School budget top issue on Derry ballot
DERRY - Voters who go to the polls today will have their say on an $81,903,691 school budget for 2013-14.
That budget figure has ignited some controversy throughout the town, as the School Board originally brought forward an $81,103,691 budget to the district deliberative session in February.
However, an amendment to increase that figure by $800,000 passed by a 49-34 vote on the meeting floor. Proponents of the increased amendment stated they hoped the increase would lead to the addition of 14 positions that had been cut from the district in the presented budget.
State Sen. Jim Rausch has said the increased school budget could help make Derry's property tax rate the highest in the state.
Rausch noted that the amount of the school budget raised through property taxes was initially slated to increase by just over $6 million for 2013-14. With the successful vote to increase the budget by $800,000, he said that number now goes to almost $7 million.
Much of the increase in the amount of the budget shifted to local property owners is the result of state retirement and other state and federal costs being shifted down to the local level.
"If the estimates are true, we will have a $33.45 tax rate, which I'm almost positive would be the highest in the state," he told the Town Council.
School Board members have defended the school budget and said they brought forth a responsible budget.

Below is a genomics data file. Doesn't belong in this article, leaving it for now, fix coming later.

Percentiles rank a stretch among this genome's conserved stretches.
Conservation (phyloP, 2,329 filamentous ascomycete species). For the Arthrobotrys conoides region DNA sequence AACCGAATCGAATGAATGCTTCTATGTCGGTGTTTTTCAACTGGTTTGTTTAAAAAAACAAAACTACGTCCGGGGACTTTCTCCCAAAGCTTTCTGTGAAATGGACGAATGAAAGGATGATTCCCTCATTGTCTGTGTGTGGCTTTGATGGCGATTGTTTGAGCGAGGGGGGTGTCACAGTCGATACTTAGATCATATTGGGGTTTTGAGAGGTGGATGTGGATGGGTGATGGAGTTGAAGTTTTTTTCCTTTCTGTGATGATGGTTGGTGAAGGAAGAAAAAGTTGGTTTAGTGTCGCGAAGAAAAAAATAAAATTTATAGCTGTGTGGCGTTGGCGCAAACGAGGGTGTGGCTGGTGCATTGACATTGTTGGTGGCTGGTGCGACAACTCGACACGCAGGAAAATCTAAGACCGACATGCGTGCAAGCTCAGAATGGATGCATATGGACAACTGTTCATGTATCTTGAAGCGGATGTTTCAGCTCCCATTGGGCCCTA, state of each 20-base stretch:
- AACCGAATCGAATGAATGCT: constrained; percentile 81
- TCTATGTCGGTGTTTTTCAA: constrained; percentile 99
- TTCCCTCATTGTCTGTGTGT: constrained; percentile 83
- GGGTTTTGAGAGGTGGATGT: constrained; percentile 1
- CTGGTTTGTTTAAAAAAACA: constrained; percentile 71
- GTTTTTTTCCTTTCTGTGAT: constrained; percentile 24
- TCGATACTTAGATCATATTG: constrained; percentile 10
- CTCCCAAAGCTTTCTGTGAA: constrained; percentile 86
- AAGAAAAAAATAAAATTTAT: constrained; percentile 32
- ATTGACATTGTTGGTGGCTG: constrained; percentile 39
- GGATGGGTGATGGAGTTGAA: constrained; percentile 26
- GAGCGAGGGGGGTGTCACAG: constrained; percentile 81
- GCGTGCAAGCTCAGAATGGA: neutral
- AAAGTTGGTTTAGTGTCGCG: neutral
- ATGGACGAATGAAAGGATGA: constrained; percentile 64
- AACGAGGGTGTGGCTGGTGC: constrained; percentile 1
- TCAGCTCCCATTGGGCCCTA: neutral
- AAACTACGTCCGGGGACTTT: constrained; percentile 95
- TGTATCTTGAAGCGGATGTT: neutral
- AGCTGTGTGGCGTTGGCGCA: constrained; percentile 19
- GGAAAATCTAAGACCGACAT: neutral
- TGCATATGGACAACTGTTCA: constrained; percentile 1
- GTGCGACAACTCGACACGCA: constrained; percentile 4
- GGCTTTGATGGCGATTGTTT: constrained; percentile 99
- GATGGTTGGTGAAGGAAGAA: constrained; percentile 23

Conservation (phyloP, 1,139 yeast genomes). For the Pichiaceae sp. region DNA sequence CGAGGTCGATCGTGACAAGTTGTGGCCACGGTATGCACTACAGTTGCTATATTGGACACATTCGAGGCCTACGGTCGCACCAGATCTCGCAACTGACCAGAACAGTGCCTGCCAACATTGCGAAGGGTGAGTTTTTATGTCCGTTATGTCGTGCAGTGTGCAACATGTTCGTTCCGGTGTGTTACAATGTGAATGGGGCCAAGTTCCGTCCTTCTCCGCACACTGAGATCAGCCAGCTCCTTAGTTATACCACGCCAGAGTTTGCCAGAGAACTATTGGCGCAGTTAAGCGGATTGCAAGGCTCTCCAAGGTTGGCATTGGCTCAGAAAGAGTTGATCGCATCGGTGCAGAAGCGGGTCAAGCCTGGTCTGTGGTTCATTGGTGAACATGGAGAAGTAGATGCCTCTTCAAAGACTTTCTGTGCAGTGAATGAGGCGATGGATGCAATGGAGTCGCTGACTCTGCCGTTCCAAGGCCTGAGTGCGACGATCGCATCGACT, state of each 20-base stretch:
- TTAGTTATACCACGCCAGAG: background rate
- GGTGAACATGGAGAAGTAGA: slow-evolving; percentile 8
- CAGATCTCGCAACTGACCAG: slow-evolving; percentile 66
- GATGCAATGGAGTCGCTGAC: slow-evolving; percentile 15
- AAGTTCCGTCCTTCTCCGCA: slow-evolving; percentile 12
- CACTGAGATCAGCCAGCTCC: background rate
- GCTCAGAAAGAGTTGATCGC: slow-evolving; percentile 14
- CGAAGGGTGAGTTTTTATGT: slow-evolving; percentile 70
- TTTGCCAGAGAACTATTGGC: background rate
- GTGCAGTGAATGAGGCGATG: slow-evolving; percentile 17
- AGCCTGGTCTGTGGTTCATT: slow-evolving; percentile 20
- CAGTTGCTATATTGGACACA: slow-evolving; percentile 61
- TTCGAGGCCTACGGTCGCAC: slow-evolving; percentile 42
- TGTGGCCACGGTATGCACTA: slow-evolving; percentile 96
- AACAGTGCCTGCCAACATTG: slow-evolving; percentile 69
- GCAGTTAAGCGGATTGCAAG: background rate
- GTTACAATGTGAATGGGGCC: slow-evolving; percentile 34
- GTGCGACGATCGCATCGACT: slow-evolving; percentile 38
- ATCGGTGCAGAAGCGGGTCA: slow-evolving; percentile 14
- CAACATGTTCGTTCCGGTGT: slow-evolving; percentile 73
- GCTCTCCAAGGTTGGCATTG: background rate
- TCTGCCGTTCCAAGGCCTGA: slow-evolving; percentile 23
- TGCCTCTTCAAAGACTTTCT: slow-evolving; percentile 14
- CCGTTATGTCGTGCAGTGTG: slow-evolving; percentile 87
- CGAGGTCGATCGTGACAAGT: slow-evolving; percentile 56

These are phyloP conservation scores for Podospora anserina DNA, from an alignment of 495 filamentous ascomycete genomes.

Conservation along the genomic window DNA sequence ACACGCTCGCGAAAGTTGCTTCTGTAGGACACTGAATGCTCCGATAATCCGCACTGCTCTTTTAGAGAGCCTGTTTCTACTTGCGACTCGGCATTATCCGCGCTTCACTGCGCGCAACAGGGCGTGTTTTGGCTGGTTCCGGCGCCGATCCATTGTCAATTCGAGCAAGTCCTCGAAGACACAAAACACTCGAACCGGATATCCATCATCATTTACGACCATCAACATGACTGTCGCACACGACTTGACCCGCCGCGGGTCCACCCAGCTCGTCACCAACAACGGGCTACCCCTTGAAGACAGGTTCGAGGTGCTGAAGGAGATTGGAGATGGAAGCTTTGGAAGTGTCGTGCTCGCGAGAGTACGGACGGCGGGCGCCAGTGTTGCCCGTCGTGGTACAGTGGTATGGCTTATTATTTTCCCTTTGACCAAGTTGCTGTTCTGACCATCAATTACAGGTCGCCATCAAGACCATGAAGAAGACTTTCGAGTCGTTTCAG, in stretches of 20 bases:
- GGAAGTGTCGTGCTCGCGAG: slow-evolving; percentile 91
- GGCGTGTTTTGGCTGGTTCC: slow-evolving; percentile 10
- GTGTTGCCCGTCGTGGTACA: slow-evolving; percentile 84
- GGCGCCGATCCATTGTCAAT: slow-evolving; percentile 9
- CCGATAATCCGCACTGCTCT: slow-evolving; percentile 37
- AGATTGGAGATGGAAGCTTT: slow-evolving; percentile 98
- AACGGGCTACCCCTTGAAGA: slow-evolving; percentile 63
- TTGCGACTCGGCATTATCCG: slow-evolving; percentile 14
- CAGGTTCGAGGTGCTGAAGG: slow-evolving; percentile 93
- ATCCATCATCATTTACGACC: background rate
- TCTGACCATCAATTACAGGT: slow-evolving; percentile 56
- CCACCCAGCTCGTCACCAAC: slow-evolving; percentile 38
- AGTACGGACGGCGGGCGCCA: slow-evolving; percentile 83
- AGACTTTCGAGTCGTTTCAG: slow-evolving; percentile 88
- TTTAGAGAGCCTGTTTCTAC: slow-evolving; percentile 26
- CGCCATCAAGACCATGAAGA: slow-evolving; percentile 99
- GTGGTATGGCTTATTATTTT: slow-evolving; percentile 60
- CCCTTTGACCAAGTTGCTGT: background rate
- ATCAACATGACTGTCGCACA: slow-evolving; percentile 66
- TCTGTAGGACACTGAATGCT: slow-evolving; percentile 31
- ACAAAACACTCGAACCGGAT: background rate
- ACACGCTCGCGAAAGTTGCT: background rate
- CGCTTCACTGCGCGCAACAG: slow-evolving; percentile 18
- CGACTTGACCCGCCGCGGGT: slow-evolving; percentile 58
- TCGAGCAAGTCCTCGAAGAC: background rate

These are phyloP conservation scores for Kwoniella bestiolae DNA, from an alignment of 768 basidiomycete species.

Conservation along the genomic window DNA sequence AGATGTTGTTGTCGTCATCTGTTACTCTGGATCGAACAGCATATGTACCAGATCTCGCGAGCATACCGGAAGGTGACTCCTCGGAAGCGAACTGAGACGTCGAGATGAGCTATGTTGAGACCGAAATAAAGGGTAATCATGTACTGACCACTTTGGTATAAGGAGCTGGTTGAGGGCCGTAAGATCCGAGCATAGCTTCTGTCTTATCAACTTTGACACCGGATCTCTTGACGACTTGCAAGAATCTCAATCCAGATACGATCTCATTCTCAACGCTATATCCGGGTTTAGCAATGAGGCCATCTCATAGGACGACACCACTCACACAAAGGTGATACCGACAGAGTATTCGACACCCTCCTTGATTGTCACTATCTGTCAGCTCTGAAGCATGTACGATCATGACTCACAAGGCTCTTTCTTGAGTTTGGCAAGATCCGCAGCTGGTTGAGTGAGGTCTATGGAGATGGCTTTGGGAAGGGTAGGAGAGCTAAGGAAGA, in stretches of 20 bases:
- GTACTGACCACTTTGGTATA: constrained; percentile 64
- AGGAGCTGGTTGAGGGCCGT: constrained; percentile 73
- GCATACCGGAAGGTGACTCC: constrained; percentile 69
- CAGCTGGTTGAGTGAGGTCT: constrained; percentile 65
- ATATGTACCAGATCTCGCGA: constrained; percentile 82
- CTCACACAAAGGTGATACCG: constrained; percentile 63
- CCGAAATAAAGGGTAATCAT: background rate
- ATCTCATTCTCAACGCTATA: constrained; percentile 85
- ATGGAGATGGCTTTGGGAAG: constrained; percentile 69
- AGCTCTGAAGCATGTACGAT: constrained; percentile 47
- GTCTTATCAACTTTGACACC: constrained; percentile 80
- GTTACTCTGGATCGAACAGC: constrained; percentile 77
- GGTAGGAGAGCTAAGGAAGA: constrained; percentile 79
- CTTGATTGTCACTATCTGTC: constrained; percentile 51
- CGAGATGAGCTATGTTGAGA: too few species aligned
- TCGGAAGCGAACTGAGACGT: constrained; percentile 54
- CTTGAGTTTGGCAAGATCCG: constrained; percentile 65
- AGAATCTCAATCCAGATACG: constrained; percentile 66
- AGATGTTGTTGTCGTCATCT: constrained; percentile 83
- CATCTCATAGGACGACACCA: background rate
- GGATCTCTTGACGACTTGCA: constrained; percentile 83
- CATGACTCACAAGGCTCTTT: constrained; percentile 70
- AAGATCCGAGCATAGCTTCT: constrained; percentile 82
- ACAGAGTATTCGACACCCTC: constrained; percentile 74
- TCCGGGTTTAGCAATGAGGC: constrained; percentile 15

"There has been a lot of discussion since the deliberative session about the budget we passed and the process of the deliberative session," said board member Dan McKenna. "I want to remind folks that this was a responsible budget that was set forth. The budget at the deliberative session was a 1.6 percent increase (over the current budget) and the large part of that increase was due to retirement costs that were sent down from the state."
Also on the school side of the ballot, there are four candidates for three seats on the School Board, with incumbents Ken Linehan and Brenda Willis joined by newcomers Jeri Murphy and Melanie Davis.
On the town side, two of the three Town Council races will be contested. For the at-large seat, incumbent Joel Olbricht is facing a challenge from Mark Osborne.
In District 2, incumbent David Milz is being challenged by Tom Cardon. In District 4, Albert Dimmock is the only candidate on the ballot looking to succeed Brian Chirichiello, the current councilor who decided not to run for reelection in town.
Dimmock currently serves on the town's Zoning Board of Adjustment and Highway Safety Committee and is also a familiar sight at Town Council meetings, where he often makes the most of the public discussion portions of the meeting.
Another familiar face in town politics, former councilor Janet Fairbanks, is running for town clerk against incumbent Denise Neale.
There are also six proposed changes to the town charter on the ballot, including measures that would give the Town Council the authority to decide if a town administrator has to live in Derry when a contract is signed, do away with the $1 filing fee for candidates for public office, do away with language referring to the defunct East Derry Fire District in the charter, and tie the town's tax cap through the northeast regional Consumer Price Index as opposed to the national CPI.
Polls will be open today from 7 a.m. to 8 p.m. Districts 1 and 3 will vote at the Hackler Gymnasium at Pinkerton Academy, District 2 at Cavalry Baptist Church, and District 4 at Gilbert H. Hood Middle School.